A night in the life

[Once again we are joined by our special guest blogger, Buster: age 2.]

I slept in a big-boy bed last night. It was exciting but also scary.

I sometimes wake up in the night. I’m not sure why. I’m still very tired, but I wake up all of a sudden. The parents tell me I should just lay down and go back to sleep. That’s easy for them to say; they don’t remember the confusion about your surroundings when you’re two and you open your eyes to darkness all around. Especially if you just had a weird dream.

You guys think you have weird dreams. It’s a good thing you don’t remember the dreams you had at my age. My dreams are completely off the hook.

The cool thing about a big-boy bed is that I don’t have to wait for somebody to rescue me when I’m upset at night. The first time I woke up last night, I slid right out of bed. My parents always keep their door ajar, so I just bulldozed through it like it was nothing. I was snuggled in between Mama and Daddy, lickety-split. I didn’t even have to cry.

the place where I used to live

Bye, bye, crib!

Later, I woke up again. I was back in my own bed, which was kind of freaky. I got a little wigged out and started to cry. Daddy came and took me back to bed with him and Mama. I couldn’t get calmed down right away and they got frustrated that I wouldn’t use my words instead of crying.

Well, here’s the thing about my words: I have a good vocabulary, but don’t like wasting a lot of time on consonants when I talk. Speech would be lots more efficient if we focused on vowel sounds. K is an exceptionally bad consonant. T isn’t so bad, so I often use it in place of k. No big deal, right? Why try over spilled milt?

The upshot is that when I’m excited or scared, my parents don’t always understand my words. On top of that, my vocabulary is heavy on nouns and verbs. Things like “I want” and “Give me” and “M&Ms”. You know, the important stuff. I haven’t gotten around to the conceptual words yet – the ones that explain why you woke up confused, or all the funky stuff that just went down in your dreams.

new digs

Hello, big boy bed!

So I do the best I can with body language. I try to make them understand that sometimes, in the uncertain world between dreams, I just need to be reassured. I need to be held by one of the people in whom I place all of my faith to make the world right. Maybe I just need to hold one of the hands that keeps me safe.

I know they wish I could just roll over and go back to sleep. Maybe now that I can get up and go to them whenever I need to, it will get easier to do that.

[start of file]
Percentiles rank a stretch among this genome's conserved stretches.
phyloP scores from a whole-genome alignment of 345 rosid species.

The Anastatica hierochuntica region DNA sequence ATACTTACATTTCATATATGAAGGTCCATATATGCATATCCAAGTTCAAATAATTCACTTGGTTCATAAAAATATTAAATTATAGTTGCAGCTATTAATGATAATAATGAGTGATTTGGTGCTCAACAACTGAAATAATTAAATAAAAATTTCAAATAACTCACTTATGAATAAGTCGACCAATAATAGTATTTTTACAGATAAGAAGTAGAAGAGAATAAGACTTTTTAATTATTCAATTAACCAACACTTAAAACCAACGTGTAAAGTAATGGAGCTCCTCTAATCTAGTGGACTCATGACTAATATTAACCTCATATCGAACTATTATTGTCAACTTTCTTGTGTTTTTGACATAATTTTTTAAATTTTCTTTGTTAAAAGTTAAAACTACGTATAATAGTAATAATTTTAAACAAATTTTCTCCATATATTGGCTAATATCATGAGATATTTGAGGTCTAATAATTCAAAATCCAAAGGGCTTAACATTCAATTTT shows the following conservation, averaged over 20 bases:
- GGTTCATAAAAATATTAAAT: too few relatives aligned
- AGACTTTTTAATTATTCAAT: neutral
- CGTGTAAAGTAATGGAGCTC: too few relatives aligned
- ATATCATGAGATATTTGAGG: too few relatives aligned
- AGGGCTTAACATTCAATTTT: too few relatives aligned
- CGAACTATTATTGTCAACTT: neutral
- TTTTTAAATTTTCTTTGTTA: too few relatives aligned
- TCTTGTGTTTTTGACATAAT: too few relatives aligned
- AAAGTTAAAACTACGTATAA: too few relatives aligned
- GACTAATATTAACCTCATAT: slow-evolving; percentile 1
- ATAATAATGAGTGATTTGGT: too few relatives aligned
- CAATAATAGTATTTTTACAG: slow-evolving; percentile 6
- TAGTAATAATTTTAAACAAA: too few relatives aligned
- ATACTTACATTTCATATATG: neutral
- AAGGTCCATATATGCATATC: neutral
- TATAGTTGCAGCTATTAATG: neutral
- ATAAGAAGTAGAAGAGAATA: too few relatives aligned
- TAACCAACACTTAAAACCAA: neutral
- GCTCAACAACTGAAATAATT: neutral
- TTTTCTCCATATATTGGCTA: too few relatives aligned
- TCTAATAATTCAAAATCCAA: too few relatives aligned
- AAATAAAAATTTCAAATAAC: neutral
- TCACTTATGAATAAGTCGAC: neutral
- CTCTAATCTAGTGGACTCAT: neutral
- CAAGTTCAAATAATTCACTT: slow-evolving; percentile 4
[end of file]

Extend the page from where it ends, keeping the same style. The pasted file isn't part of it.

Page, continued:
On the other hand, I’m not saying I’m ready to give up the middle spot in their bed just yet.


Kids are STILL creepy: a horror story sequel

In the early days of this blog, I wrote a post about how my son would stand beside my bed and wake me up with his heavy breathing whenever he needed something in the middle of the night. It was pretty unnerving. Since then, he has changed his methods a couple of times, leading me to the conclusion that there is no good way for him to wake me up in the middle of the night.

kid peeking through door crack

Some people are tormented by the Spawn of Satan. We couldn’t afford that name-brand spawn, so my wife and I concocted a do-it-yourself version of spawn to haunt our midnights.

For a while, the boy gave up coming into the room at all when he wanted to wake me. We leave our door ajar at night. He would stand in the hall and put his mouth up to the crack and urgently whisper, “Daddy!” as many times as necessary to rouse me. This resulted in a higher than normal rate of bad dreams for me.

Even when his call did not penetrate my dream world, it woke me with disturbing thoughts. You’d be surprised how similar a child’s loud whisper of “Daddy!” sounds to the gravelly bellow of a demon-possessed house commanding you to “Get out!” when you are half asleep.

He must have trained me to become a heavier sleeper. You can only lie on pins and needles for so long, waiting for an unearthly voice either to ask for a drink of water or demand that you offer your soul to Satan. Eventually, you learn to sleep through it.

Consequently, the boy doesn’t stop at the door anymore. He’s back to standing beside the bed. Only now, he is more direct about waking me up.

My wife sleeps on a particular side of our bed. That is the only side of me that somebody should be on. When a finger taps me from the other direction at 3 a.m., it can lead to some instant wakefulness.

When this exact event occurred, the other night, I did a remarkably athletic 180 degree flip beneath the covers. Thankfully, I recognized the silhouette of my pint-sized tormentor in the darkness. “What the hell are you doing here?” I bellowed. The curse must be blamed upon my semi-conscious condition. The fact that I was able to refrain from dropping an F-bomb must be credited to my superior parenting instincts.

My wife was bolted awake by my jujitsu move. “You scared the hell out me!” she shouted at one or both of us. She was also semi-conscious, and is a superior parent.

“I want you to make my bad dream go away,” the boy explained.

“Well, you shouldn’t have it anymore, because you just passed it on to me.” I didn’t say this; my wife didn’t say this; we were both thinking it.

We let him lie down with us until he fell asleep. Then we put him in his own bed. He reported no more bad dreams. I guess that means everything worked out okay, except that now I have to sleep always facing toward the outside of the bed.